Expert scientific witnesses willing to exchange dollars for their reputation have in recent years, and with considerable justification, been blamed for all manner of ill use of science in our courts. Yet entirely overlooked is an insidious alternative: Many superficially legal matters have a scientific core, causing lawyers every day to tread unknowingly on science—indeed, to trample it.
Good science almost invariably implies replication: that is, a decent sample size. Yet legal cases often concern only a single individual. In a dispute over a proposed clear-cut in the Good Hominy Unit, a timber stand containing potential spotted owl habitat, plaintiffs had to demonstrate imminent harm to “an identifiable animal” (United States v. West Coast Forest Resources Limited Partnership, Civ. No. 96-1575-HO [D. Ore. 1997]; emphasis added).
Of course, it would be much too costly and inefficient for government agencies to detail and then respond to the threats facing each individual owl, one owl at a time. Rather, Forest Plans and similar documents allow the government to manage and protect broad, geographically dispersed populations of trees, owls, and other organisms. Surely one might hope for some rough congruence between the spatial scale of these planning activities and the spatial scale of the litigation arising from them.
The news is not encouraging, however. When the Sierra Club challenged a Forest Plan, alleging that it allowed too much logging, the courts refused even to hear its complaint, concluding that the dispute was not “ripe”—a decision reached by considering both the likely harm to the parties from a delayed judicial decision and the court's desire to base any decision not on the abstract and contingent Forest Plan, but on a particular, concrete timber sale proposed under it (Ohio Forestry Association v. Sierra Club, 118 S. Ct. 1665 ). Yet because the territories of spotted owls and other indicator species are typically larger than any given timber sale, arguably N < 1 (that is, any given timber sale contains less than one territory).
There is a back door. One can challenge a particular timber sale proposed pursuant to a Forest Plan, and in this context courts generally allow a challenge to the underlying Forest Plan itself. Alas, when a plaintiff succeeds in opening this back door, they find that it leads not to the house itself, but to a broom closet. Even if a plaintiff succeeds in getting a court to declare a Forest Plan or comparable planning document illegal in some respect, the typical remedy will still pertain only to a particular timber sale or comparable specific site (see, e.g., Oregon Natural Resources Council Fund v. Forsgren, 252 F. Supp. 2d 1088 [D. Ore. 2003]). Having “succeeded,” the plaintiffs must still sue over each proposed timber sale, grazing permit, or other site-specific project.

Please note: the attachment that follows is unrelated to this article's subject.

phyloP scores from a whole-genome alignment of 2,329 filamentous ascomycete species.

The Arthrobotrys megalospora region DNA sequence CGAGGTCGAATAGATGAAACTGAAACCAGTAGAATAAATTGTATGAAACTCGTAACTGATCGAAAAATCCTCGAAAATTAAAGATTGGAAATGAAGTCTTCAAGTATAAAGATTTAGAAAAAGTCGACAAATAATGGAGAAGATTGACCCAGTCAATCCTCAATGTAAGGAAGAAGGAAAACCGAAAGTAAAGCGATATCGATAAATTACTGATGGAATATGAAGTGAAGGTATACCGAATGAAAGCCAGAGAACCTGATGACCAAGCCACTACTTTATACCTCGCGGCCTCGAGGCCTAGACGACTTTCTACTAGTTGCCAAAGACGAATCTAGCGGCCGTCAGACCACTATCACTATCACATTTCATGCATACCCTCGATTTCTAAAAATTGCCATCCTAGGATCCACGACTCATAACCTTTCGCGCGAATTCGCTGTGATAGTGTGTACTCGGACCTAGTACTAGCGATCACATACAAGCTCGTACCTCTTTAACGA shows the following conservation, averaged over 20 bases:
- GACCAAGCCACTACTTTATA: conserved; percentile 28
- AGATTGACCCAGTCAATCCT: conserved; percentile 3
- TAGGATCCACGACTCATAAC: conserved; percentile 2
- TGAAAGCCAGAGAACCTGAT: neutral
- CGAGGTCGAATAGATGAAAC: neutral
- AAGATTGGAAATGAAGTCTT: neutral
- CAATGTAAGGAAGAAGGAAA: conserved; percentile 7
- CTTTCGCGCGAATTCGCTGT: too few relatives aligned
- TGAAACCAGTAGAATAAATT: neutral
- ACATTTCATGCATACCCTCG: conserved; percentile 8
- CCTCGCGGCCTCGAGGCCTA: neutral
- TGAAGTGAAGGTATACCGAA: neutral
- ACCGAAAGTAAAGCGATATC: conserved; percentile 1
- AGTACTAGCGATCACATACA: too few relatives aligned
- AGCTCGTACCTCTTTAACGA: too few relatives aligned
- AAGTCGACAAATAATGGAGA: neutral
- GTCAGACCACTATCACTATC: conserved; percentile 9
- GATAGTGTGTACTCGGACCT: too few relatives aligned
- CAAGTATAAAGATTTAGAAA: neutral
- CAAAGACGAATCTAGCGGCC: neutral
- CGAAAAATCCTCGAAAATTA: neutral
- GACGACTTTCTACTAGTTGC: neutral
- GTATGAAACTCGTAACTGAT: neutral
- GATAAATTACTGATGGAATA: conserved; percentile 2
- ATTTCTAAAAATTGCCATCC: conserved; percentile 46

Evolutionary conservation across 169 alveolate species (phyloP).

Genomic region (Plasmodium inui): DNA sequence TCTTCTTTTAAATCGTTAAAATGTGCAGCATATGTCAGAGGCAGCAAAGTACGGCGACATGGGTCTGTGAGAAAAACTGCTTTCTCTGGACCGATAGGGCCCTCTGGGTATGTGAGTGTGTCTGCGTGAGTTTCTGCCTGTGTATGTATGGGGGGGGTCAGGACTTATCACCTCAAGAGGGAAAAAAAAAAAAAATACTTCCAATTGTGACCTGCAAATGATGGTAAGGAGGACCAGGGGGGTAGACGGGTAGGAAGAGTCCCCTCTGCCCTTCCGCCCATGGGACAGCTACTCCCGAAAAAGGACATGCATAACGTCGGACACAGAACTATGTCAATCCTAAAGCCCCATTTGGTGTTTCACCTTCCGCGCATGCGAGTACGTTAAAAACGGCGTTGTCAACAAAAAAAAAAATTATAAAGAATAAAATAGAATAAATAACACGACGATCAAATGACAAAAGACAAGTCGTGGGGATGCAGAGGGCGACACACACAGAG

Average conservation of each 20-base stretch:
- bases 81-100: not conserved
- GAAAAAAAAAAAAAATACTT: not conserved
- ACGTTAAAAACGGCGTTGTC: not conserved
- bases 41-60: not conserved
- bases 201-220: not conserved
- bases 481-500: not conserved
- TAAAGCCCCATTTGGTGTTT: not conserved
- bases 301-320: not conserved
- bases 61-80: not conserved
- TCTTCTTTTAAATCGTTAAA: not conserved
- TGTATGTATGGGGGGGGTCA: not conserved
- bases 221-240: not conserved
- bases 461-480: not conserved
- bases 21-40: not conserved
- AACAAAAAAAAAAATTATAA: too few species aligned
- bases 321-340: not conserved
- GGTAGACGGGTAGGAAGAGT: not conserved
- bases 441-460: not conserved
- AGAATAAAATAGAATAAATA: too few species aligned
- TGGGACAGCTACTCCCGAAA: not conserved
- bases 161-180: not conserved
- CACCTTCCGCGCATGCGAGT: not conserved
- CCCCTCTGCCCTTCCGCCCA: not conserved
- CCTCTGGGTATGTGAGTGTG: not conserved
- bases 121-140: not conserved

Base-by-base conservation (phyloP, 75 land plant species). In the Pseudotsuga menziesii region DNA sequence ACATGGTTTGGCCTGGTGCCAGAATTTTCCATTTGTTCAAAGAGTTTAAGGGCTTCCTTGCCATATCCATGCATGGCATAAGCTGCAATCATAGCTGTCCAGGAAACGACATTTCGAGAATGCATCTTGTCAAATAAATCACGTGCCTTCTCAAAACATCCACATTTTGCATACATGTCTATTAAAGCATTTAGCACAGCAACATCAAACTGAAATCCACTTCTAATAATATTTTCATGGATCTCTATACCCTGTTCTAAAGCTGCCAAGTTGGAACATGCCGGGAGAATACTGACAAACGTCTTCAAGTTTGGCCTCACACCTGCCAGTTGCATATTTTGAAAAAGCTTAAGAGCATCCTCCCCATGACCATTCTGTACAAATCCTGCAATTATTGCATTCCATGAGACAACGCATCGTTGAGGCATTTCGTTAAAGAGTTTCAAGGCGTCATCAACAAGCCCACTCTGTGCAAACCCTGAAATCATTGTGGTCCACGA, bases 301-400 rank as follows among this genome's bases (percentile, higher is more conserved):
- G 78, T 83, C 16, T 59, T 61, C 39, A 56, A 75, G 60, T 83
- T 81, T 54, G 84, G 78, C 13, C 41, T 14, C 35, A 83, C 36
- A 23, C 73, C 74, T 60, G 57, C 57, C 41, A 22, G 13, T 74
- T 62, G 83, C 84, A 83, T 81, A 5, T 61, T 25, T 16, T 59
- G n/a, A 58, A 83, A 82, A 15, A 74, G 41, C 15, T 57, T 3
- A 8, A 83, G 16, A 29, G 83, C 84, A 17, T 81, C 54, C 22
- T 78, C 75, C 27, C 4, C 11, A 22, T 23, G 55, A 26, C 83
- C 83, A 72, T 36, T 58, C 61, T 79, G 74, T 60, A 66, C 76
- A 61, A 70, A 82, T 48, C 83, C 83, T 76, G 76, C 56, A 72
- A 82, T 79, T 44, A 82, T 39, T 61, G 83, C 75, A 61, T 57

This dramatically increases the plaintiff's litigation costs, particularly in comparison to the financial resources of the government, making it more likely that their comparative resources will determine the eventual outcome. What's worse, these cases tend to be decided with site-specific evidence that a scientist might rightly dismiss as anecdotal. Superficially, the legal dispute concerns whether the case is ripe, but in reality it is a dispute between those who want a good sample size and those who don't.
One might surmise that the lawyer's favorite sample size is N = 1. But this is overstated. Often in environmental cases, one side will focus narrowly on a particular site or individual, and the other will want to draw on a larger sample. For example, those opposed to the proposed logging of the Good Hominy Unit cited a vegetation map of the area in conjunction with data from other locations as to what constitutes good spotted owl habitat. The defendant timber company focused on the lack of evidence showing that the closest nesting pair of owls, the Chickahominy Creek owl pair, ever used the Good Hominy Unit. The court ordered that these two owls be radio-monitored to determine whether they used this particular timber stand (United States v. West Coast Forest Resources Limited Partnership).
Even if the court must decide whether a particular individual has been harmed, it will usually nevertheless entertain data derived from some larger population: In general, do spotted owls use non–old growth forests? Do PCBs (polychlorinated biphenyls) cause cancer in humans? This is a more generic back door. And no consistent rule tells us which side will argue for N > 1. If the population-level data help their case, the defendant's attorneys will want the court to consider them as evidence; if the data don't help their case, they will argue that these data are inadmissible or should be given little weight. So too will the plaintiffs.
Our legal system redresses grievances of particular individuals, not populations (with the exception of class actions). While courts focus on particular individuals, the scientist's statistical tools allow meaningful conclusions only about entire populations.
Thus the very structure of the law is sometimes biased against good science. In the present examples, it is the sample size that suffers collateral damage when the lawyers battle for their clients' interests. Indeed, even judges may unknowingly promote inferior science, as when the rules for making legal decisions implicitly give undue weight to absurdly small sample sizes.